# Rolling, Torque, and Angular Momentum

• ranjaxt2012
In summary, a girl of mass 28.1 kg throws a rock of mass 670 g horizontally from the rim of a frictionless merry-go-round with a radius of 1.58 m and rotational inertia of 433 kg·m2. The rock has a relative speed of 7.78 m/s to the ground. After the throw, the angular speed of the merry-go-round is approximately 0.81674 rad/s and the linear speed of the girl can be found using the equation v = ωr. The net angular and linear momentum of the system is conserved. The concept of velocity of the system is not applicable unless specified.
ranjaxt2012

## Homework Statement

A girl of mass 28.1 kg stands on the rim of a frictionless merry-go-round of radius 1.58 m and rotational inertia 433 kg·m2 that is not moving. She throws a rock of mass 670 g horizontally in a direction that is tangent to the outer edge of the merry-go-round. The speed of the rock, relative to the ground, is 7.78 m/s. Afterward, what are (a) the angular speed of the merry-go-round and (b) the linear speed of the girl?

## Homework Equations

Mass M = 28.1 kg
R-Inertia = 433 Kg.m2
mass of rock = 670g = .67 kg (tangent to merry-go-round)
speed of rock = 7.78 m.s
now is the angular speed ω of merry-go-round = ?
we know ω = L/Inertia or (m.r.v)/inertia.
Now what is velocity of the system? is it 7.78?

## The Attempt at a Solution

if yes then

ω = [(28.1+.67)*1.58*7.78)]/433 ≈ 0.81674 rad/sec

is linear speed of the girl = 0.816748*r

v = ω/r ??

ranjaxt2012 said:

Now what is velocity of the system? is it 7.78?

## The Attempt at a Solution

if yes then

ω = [(28.1+.67)*1.58*7.78)]/433 ≈ 0.81674 rad/sec

is linear speed of the girl = 0.816748*r

v = ω/r ??

All you have to do is to conserve the net angular momentum of the system of rock , girl and merry go round as no net external torque acts on this system.
Infact the net linear momentum is also conserved as no net external force acts on this system. (just after throwing)

You said velocity of the system in your post.
You can't talk of the velocity of the system until you specify it.

if you mean the girl and merry go round, the NO

## 1. What is the difference between rolling, torque, and angular momentum?

Rolling is the movement of an object along a surface while also rotating around its own axis. Torque is the force that causes an object to rotate around an axis. Angular momentum is the measure of an object's tendency to continue rotating around an axis.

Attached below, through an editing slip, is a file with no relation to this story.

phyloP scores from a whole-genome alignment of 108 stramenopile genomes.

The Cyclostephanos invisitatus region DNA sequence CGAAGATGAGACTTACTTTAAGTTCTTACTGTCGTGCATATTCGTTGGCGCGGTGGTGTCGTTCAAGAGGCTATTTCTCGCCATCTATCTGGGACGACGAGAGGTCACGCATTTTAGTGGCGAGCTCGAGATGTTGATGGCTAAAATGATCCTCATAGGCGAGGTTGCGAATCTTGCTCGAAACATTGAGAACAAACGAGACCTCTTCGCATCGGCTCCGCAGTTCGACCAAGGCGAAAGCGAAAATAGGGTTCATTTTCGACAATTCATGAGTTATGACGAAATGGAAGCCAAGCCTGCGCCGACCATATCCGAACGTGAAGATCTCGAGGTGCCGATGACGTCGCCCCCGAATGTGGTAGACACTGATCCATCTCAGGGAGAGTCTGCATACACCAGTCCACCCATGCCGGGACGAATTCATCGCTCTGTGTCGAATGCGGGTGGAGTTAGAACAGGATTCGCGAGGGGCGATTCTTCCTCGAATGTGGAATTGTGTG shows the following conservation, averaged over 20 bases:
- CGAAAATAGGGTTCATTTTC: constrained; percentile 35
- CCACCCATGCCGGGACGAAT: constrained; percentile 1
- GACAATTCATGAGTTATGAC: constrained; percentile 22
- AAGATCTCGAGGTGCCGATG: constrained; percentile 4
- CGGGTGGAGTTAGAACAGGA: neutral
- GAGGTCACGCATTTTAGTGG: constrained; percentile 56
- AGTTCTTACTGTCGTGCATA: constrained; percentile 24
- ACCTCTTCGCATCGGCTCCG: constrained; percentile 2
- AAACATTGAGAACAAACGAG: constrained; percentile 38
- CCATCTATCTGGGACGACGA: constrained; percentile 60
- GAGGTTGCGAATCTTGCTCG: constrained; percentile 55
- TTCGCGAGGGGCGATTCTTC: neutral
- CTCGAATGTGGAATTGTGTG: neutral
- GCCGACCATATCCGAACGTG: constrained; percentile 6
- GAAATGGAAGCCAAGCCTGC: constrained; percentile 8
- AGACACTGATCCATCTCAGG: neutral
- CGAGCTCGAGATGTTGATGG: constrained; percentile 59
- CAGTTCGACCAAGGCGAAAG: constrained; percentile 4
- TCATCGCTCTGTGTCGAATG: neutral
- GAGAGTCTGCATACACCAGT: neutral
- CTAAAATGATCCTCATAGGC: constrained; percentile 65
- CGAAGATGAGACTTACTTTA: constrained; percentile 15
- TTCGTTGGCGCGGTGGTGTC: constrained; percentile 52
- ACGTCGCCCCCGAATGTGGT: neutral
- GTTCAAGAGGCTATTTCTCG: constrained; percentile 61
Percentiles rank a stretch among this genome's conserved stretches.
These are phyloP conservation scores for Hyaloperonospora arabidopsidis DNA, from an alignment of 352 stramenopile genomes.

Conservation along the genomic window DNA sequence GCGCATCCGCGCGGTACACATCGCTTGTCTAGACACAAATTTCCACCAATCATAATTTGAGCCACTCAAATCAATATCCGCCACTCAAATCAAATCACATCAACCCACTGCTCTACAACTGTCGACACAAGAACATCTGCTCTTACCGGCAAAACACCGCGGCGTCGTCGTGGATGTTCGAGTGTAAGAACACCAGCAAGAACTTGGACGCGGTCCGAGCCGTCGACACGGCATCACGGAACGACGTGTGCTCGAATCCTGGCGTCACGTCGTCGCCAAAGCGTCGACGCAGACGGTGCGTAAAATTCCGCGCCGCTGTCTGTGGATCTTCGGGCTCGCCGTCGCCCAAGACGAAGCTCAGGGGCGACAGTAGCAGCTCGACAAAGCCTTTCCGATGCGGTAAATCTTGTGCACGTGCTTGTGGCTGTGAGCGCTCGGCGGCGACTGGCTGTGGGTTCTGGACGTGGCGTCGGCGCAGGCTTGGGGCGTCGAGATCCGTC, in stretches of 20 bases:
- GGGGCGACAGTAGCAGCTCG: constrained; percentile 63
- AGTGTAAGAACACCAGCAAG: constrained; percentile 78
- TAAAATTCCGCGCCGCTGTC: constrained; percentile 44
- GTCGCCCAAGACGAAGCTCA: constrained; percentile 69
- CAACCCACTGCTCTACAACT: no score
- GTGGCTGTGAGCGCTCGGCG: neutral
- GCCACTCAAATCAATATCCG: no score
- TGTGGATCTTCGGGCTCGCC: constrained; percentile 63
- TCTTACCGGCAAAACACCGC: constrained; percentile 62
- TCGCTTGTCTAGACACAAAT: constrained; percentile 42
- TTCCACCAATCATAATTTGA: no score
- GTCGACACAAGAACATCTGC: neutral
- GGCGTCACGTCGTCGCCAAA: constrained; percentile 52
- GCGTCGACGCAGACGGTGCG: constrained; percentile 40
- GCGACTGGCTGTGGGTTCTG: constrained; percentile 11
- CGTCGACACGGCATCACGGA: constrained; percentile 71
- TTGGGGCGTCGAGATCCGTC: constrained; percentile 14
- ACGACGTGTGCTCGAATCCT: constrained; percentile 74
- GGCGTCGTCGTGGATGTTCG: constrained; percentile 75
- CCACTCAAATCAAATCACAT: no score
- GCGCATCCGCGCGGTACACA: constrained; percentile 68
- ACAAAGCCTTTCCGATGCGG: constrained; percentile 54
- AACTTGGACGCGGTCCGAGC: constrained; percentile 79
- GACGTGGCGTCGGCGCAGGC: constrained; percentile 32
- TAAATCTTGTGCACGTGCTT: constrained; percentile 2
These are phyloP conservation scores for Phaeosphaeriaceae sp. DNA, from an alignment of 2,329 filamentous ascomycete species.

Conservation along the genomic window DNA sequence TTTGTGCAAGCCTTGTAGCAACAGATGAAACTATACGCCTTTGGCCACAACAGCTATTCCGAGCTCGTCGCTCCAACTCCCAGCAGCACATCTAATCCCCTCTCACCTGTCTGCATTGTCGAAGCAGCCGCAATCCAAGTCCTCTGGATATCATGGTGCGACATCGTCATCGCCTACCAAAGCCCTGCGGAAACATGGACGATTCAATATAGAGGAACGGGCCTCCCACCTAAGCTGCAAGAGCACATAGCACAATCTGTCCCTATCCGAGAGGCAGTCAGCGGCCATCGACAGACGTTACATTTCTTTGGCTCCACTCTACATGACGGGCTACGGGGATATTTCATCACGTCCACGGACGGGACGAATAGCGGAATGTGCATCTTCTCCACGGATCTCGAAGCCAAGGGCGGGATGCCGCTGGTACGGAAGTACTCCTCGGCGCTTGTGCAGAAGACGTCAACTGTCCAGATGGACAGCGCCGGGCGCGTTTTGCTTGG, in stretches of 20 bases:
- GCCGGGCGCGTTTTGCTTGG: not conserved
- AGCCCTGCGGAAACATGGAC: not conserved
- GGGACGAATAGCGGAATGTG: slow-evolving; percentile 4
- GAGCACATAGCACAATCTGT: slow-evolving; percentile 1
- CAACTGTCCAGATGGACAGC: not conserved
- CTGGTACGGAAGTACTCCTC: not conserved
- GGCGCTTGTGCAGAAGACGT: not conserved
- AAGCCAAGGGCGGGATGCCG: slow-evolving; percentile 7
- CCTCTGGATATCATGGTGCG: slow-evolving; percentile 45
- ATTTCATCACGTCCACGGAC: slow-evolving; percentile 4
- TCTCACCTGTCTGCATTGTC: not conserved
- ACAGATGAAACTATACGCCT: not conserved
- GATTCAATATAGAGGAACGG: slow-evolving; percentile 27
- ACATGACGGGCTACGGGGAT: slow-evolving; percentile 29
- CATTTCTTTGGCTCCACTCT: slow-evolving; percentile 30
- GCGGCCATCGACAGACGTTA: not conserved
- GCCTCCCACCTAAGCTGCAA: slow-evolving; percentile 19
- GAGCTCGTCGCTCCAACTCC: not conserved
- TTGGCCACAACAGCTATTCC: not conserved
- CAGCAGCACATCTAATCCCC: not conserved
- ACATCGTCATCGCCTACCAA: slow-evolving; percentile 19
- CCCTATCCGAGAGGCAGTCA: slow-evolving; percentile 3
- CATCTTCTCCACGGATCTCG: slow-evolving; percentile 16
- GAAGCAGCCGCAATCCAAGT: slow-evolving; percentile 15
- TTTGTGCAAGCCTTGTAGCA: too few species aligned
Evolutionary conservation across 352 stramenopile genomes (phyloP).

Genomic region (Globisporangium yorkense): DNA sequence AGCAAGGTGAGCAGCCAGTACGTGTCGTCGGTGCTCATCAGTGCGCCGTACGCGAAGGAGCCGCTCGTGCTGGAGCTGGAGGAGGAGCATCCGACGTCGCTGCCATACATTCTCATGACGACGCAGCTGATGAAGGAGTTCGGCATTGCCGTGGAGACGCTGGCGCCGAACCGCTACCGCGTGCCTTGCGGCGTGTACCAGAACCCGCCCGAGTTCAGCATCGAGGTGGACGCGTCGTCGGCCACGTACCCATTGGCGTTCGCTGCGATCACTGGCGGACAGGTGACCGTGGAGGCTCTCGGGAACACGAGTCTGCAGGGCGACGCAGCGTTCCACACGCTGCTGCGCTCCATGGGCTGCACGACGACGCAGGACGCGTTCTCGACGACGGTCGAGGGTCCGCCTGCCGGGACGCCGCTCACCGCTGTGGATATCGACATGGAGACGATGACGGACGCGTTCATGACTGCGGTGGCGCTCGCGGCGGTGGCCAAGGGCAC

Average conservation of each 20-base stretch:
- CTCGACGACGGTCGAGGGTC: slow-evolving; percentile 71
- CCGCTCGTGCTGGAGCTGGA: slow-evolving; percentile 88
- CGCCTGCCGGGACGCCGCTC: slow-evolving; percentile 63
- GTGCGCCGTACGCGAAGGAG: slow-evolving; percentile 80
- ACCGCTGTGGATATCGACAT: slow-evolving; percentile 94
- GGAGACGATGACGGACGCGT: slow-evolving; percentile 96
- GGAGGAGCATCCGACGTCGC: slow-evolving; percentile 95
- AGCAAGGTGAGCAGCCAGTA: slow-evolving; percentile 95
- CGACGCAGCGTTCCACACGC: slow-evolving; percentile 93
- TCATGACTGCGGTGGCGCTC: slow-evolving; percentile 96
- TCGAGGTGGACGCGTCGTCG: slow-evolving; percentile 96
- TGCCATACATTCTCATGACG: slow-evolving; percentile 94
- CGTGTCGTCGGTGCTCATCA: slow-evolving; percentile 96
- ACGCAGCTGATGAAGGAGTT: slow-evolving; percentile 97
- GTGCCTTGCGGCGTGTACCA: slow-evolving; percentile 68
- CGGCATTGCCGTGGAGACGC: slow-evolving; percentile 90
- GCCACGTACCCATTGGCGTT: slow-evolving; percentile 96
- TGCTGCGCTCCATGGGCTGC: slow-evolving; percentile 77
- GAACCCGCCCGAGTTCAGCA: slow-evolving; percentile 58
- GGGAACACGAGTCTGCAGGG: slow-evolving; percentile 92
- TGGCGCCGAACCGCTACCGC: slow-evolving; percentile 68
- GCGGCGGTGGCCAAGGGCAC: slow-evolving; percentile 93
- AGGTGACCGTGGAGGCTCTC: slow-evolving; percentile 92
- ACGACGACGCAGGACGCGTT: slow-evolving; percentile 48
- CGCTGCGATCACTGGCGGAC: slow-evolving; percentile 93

## 2. How do these concepts relate to each other?

Rolling and torque are directly related, as torque is what causes an object to roll. Angular momentum is also related to torque, as torque is the rate of change of angular momentum.

## 3. What is the formula for calculating torque?

Torque is equal to the force applied to an object multiplied by the distance from the point of rotation at which the force is applied. The formula is T = F x d, where T is torque, F is force, and d is distance.

## 4. How does the distribution of mass affect rolling, torque, and angular momentum?

The distribution of mass affects an object's moment of inertia, which is a measure of how difficult it is to change an object's rotational motion. Objects with more mass distributed farther from the axis of rotation will have a larger moment of inertia, making it more difficult to change their rotation. This affects the amount of torque and angular momentum an object will have.

## 5. Can rolling, torque, and angular momentum be applied to non-circular objects?

Yes, these concepts can be applied to any object that rotates around an axis. Non-circular objects may have a more complex path of rolling, and torque and angular momentum calculations may require more advanced mathematical methods, but the principles still apply.

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